|A lack of suitably trained and available staff limiting ability to deliver efficient services||This is a risk we can control by, for instance, making plans to keep training up to date and reviewing our staffing needs|
|The Government has reduced our funding||This has already happened and so is an event to be managed. Risks look ahead to potential events and so involve at least some uncertainty|
|The Government sharply reduces future funding||This is a risk over which we have little or no control, but we can assess likelihood and, if required, make contingency plan|
When identifying risk, particularly at a set point such as composing a service plan, you will find it useful to ‘horizon scan’. This involves looking to the medium or even long term endeavouring to provide early warning of potential risks, giving enough time for the service to adopt appropriate response strategies.
This will inevitably be a somewhat speculative exercise and may be best undertaken in groups so you can pool various outlooks and expertise to provide a comprehensive outlook. When identifying ‘horizon’ risks you may want to consider:
- What could (realistically) happen?
- What could go wrong?
- How and why can it happen?
- What do we depend upon for our success?
- What opportunities might arise as circumstances change?
Once identified, it is essential that someone owns the risk, taking principal responsibility for monitoring its course and tracking actions in response. Risk ownership is not the same as actually undertaking or being responsible for carrying out actions in response. Rather the role is aimed at ensuring necessary actions take place, otherwise there is a chance management actions may not be completed.
Risks need not be owned or managed solely by risk ‘experts’; in fact with the right support everyone in the organisation has the capacity to manage risk. The best risk owner will usually be someone closely involved in delivering the area of the business where the risk arises.
Questions and Answers
When should I seek to identify risks?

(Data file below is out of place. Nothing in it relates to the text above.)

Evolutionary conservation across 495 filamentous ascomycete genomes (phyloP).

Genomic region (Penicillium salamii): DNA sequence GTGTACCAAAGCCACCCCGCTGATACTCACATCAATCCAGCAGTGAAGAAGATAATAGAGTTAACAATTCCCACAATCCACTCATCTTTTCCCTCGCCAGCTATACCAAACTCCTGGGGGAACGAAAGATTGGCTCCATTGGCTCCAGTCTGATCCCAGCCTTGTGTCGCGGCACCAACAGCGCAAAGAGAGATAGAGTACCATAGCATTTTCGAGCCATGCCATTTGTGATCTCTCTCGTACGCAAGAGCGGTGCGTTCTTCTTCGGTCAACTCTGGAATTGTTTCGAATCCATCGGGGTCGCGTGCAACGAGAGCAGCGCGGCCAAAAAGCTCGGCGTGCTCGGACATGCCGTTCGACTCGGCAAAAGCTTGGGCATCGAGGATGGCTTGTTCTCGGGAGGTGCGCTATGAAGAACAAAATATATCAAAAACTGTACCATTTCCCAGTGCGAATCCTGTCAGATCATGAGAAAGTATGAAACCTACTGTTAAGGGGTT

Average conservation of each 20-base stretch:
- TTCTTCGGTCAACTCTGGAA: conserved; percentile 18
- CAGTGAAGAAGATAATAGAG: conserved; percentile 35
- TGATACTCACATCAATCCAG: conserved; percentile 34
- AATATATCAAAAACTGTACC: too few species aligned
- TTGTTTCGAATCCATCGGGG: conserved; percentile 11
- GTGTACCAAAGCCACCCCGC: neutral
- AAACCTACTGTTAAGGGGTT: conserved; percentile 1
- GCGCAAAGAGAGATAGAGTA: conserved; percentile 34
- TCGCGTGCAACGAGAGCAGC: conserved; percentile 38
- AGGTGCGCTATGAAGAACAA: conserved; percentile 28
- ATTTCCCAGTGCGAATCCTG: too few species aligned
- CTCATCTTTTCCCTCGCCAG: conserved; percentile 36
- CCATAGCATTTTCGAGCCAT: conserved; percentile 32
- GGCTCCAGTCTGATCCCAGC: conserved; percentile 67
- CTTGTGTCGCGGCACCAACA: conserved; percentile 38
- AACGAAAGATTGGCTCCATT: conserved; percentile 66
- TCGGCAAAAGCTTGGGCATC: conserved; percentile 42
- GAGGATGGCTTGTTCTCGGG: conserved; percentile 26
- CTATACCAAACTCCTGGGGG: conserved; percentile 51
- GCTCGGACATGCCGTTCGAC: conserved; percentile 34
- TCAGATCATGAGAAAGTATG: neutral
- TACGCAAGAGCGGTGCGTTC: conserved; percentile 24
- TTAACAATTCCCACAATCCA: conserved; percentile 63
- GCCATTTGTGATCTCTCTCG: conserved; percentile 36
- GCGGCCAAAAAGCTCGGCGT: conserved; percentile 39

Similar to the issue of objectives, ideally the effective manager is continually alive to risks arising in her service and how those risks develop. However, it is also beneficial to periodically take a fresh look at your risks and when formulating a service plan or embarking on a major new project are both great opportunities to review and evaluate.
Do I need to consider *everything* that could happen?
No. Like all organisations, the Council has limited resources available to manage its risk. Therefore an important part of this exercise is to gain an understanding of the key risks – the ones that pose threats to the achievement of our objectives or unlock significant opportunities – so that we can best focus those resources. Consequently it is perfectly coherent to consciously consider a risk so remote as to be not worth recording; the classic example here is the occasional Freedom of Information requests reported in the press where Councils are asked for their contingency plans for dragon attack or zombie apocalypse. You are not expected to plan for literally every eventuality. It may well prove to be so that the next step – evaluating risks – will also help sharpen your focus.
Should I just consider ‘what could go wrong’?
No. As noted in the definition of risk, a mistake often made is to focus on the ‘negative threat’ aspect and neglect the ‘positive opportunity’. Although the mechanics of this guide deal principally with ‘negative’ risks, it is important that you consider these alongside potential opportunities. You will need both sides to be able to understand and effectively manage your service, as well as to be able to present a full picture of its activity.